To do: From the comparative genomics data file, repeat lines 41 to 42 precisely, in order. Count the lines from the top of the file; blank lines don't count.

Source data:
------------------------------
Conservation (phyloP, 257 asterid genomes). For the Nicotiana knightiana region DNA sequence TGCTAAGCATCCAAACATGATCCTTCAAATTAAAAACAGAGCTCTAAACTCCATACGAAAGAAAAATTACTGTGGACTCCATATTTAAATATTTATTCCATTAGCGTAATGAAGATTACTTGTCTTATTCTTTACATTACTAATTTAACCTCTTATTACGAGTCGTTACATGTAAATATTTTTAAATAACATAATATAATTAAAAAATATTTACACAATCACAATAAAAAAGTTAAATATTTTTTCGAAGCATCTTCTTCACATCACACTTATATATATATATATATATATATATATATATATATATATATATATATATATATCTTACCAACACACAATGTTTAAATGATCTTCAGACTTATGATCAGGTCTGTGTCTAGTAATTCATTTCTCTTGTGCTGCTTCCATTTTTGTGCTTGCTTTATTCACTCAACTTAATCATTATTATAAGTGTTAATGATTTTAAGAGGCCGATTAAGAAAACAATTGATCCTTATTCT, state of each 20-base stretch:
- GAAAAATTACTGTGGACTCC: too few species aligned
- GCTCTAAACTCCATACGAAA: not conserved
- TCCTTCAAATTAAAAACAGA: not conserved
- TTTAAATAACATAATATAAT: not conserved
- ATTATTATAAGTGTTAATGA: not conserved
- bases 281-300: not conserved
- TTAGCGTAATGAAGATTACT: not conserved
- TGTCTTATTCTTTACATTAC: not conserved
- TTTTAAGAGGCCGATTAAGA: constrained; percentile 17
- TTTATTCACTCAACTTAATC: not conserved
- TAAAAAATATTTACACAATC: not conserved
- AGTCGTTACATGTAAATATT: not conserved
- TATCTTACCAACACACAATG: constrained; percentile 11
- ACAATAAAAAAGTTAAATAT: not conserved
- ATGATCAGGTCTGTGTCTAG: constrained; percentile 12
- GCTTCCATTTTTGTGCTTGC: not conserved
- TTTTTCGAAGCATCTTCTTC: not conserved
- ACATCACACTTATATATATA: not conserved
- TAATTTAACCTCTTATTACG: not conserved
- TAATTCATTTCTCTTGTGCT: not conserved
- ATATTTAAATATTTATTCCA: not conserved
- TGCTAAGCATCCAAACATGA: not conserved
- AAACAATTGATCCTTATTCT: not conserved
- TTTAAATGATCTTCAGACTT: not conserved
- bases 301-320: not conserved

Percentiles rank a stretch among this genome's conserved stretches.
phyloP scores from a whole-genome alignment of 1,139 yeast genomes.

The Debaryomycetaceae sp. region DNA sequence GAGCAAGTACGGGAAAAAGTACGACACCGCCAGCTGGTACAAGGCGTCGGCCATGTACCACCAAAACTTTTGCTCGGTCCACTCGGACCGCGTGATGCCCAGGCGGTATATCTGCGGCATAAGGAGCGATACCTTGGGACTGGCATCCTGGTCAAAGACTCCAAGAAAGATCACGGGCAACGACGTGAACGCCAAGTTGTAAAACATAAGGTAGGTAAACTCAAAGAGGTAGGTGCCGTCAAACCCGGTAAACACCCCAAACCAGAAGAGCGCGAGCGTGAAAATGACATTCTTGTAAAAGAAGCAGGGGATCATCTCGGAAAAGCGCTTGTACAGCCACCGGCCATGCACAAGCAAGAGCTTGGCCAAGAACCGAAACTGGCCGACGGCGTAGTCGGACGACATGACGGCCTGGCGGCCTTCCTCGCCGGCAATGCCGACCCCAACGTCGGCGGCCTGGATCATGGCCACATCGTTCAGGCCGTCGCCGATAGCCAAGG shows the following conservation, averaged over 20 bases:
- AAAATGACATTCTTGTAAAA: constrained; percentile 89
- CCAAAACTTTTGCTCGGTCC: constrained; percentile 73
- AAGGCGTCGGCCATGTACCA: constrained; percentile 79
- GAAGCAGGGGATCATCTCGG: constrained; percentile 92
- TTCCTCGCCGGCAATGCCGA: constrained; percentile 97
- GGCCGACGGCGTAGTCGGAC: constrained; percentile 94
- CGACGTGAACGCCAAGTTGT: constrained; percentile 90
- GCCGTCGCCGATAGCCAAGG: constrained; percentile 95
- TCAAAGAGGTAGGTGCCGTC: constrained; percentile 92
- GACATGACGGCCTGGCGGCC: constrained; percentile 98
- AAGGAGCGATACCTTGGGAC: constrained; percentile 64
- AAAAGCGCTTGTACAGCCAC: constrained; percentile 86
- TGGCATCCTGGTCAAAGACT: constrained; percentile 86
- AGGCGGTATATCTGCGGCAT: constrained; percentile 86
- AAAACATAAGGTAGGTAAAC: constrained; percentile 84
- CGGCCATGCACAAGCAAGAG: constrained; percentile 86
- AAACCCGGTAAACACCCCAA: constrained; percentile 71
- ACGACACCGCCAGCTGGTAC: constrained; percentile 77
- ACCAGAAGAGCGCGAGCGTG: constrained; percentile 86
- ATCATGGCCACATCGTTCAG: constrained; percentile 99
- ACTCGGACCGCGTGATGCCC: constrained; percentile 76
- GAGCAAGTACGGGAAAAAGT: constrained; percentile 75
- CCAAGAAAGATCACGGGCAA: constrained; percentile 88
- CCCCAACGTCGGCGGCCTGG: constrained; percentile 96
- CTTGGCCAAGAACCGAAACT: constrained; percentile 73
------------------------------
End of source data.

- AAAAGCGCTTGTACAGCCAC: constrained; percentile 86
- TGGCATCCTGGTCAAAGACT: constrained; percentile 86